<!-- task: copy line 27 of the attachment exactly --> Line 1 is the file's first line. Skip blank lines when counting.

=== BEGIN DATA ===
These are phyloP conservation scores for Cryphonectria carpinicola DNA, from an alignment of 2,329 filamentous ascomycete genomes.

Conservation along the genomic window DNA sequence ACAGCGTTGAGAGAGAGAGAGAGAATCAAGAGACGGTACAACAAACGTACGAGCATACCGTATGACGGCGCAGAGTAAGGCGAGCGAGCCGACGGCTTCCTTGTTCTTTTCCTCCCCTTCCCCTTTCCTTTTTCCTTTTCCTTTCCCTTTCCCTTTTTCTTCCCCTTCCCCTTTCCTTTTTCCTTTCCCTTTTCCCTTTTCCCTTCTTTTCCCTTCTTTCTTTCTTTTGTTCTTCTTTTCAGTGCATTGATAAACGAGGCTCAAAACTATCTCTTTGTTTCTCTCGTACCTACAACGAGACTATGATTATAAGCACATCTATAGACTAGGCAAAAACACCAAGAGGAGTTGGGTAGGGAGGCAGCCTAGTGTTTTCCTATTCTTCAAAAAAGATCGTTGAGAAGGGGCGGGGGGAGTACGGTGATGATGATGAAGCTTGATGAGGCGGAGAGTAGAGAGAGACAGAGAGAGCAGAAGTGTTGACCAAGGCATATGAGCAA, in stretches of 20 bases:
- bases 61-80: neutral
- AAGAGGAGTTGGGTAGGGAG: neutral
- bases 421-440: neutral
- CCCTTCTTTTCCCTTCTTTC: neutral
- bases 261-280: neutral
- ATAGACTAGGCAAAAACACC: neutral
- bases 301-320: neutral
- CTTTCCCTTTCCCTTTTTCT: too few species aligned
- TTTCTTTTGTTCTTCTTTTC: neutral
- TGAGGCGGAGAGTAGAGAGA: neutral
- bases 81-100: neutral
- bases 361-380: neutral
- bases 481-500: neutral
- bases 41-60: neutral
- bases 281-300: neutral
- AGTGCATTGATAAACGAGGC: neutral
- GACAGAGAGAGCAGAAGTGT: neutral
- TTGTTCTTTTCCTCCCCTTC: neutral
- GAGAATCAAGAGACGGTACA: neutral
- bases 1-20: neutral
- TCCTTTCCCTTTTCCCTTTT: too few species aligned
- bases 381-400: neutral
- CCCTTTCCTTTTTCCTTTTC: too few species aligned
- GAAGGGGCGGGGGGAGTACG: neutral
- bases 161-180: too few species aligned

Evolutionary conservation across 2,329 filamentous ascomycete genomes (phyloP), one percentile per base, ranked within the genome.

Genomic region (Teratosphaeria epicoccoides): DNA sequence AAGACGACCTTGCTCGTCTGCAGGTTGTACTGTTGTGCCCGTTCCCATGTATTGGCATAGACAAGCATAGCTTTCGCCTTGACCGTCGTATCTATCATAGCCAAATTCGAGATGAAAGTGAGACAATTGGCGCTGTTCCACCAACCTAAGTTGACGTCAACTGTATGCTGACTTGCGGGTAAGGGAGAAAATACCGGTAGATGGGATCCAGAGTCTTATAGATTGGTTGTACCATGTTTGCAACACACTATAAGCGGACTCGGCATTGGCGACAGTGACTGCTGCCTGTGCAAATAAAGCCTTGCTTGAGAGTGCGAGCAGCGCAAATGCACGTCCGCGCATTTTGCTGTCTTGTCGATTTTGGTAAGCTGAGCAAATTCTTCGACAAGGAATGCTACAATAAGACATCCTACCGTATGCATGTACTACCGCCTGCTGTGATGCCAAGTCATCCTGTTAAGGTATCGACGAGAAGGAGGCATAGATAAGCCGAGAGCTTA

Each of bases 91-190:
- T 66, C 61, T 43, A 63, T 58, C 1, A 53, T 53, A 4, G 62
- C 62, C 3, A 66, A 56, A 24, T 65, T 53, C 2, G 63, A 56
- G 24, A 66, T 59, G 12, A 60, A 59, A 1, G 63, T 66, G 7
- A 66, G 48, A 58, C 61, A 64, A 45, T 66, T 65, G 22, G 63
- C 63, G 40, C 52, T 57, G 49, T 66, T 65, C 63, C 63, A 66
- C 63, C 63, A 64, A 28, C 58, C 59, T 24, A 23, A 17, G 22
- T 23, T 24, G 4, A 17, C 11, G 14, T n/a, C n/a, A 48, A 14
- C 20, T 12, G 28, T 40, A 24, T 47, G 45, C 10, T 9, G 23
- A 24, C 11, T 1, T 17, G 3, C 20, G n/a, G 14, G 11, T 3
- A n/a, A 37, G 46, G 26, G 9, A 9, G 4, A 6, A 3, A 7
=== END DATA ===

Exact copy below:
- bases 161-180: too few species aligned